The pattern: Q&A with John Messara

4 min read
John Messara weighs in on The Pattern and explains the importance of the industry's global language and the current state of play.

Cover image courtesy The Image Is Everything

The lack of evolution in The Pattern, along with perceived disregard for its principles in creating and placing new races, is a central concern. The Australian Pattern Advisory Group (APAG), tasked with advising the Australian Pattern Committee, has met infrequently since its inception, resulting in stagnation in pattern development since May 2018.

Despite notable industry innovations, Racing Australia's efforts to review The Pattern have been slow, with a promised strategic review in May 2020.

Renowned industry figure John Messara brings significant expertise to this realm, having previously held the position of Chairman of Racing Australia (RA). His appointment in May 2021 coincided with a period of prolonged inactivity within the board, raising hopes that he would act as a mediator to facilitate progress on critical issues, including The Racing Pattern.

John Messara | Image courtesy of The Image Is Everything

Unfortunately, that didn't eventuate with Messara exiting the role just a year into the term after he was unable to reconcile the differences between the major state bodies. Since then, The Racing Pattern has remained stagnant, leading to concerns about the potential long-term damage to the Australian racing brand.

The Thoroughbred Report recently spoke with John Messara to understand his latest thoughts on the topical issue.

TTR AusNZ: What is the pattern?

John Messara: The black type system (The Pattern) is the internationally accepted cataloguing standard that provides consistency and value to thoroughbred industry participants worldwide. The Pattern standardises the pedigree page and establishes the basis for determining global bloodstock values.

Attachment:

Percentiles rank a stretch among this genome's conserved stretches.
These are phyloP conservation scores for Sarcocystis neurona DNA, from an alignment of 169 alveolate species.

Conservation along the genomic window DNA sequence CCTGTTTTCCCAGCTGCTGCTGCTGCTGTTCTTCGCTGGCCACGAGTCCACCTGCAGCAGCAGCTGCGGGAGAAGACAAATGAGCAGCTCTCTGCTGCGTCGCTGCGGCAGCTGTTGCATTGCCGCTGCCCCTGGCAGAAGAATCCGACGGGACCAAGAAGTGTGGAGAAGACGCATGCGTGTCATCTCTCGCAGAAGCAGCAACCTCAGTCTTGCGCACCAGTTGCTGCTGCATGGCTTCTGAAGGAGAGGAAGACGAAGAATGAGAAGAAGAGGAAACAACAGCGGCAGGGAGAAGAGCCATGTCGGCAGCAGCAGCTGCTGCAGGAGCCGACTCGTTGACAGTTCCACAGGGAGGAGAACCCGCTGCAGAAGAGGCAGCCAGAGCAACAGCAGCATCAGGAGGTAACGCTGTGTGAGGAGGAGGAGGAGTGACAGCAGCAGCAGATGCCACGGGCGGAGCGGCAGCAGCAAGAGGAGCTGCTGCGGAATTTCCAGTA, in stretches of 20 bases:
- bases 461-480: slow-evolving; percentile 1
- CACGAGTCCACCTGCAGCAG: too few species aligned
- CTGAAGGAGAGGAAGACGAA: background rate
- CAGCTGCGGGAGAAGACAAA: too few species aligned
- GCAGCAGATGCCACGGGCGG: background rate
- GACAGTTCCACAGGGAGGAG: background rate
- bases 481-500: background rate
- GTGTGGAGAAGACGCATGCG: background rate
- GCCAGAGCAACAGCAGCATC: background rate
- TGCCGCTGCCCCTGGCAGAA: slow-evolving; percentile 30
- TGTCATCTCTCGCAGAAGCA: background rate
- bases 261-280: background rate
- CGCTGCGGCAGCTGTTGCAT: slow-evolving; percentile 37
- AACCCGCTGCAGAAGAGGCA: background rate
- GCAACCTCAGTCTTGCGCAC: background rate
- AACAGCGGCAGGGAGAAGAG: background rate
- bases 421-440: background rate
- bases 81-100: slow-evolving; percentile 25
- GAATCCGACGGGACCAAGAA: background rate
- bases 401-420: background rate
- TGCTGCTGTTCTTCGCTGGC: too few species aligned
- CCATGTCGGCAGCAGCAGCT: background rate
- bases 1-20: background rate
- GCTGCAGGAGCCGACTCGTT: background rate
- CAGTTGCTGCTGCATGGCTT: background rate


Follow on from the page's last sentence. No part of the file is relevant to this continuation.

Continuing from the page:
Prizemoney is important, but there should be a closer alignment of prizemoney with black-type status or thoroughbred racing in Australia may face becoming less respected internationally, again with consequential impact on owners.

Shangri La Express won the $1 million Golden Gift in 2023 | Image courtesy of Ashlea Brennan

TTR AusNZ: What are your concerns regarding the current governance of the pattern in Australia?

JM: I am very concerned that our Pattern has been frozen for a number of years now and that there is effectively no Pattern committee applying Pattern guidelines to our program of major races. There are races in all jurisdictions that warrant upgrades or downgrades to maintain good quality and competitive racing and to uphold respect for Australian bloodstock internationally, but this cannot occur without an active Pattern committee and a set of current guidelines.

TTR AusNZ: What are the ramifications for the industry if the Pattern in Australia isn’t properly regulated?

JM: I believe that we are already losing our international standing in the sport, and the value of our racing and horses is being compromised. This may not worry those who bet on racing, but it is of great concern to those who invest millions of dollars to put the show on the track – black type lives forever in a pedigree, long after the prizemoney has been distributed and spent.

TTR AusNZ: What effects have pop-up style races had on the Pattern in Australia?

Think About It won the $20 million The Everest in 2023 | Image courtesy of The Image Is Everything

JM: While I share the belief that we need aspirational races, I believe that these can be structured to fit within The Pattern rather than compete with it. High prizemoney races with no black type will harm the existing Pattern and dilute the value of our Group 1 racing, the pinnacle of the sport worldwide. The two types of races can co-exist with a balanced approach and constant implementation and review conducted by a qualified Pattern committee. This can be achieved by applying a national approach with the goodwill of all parties.

TTR AusNZ: Should there be a restriction on prizemoney to encourage horses to compete in Pattern races?

JM: I don’t think there should be restrictions on prizemoney, however The Pattern guidelines would determine minimums for each black-type category. I think that if a jurisdiction goes too far on prizemoney for Pattern or innovation races, the rest of its racing program will suffer financially in relation to the general costs of ownership; this is already evident today.

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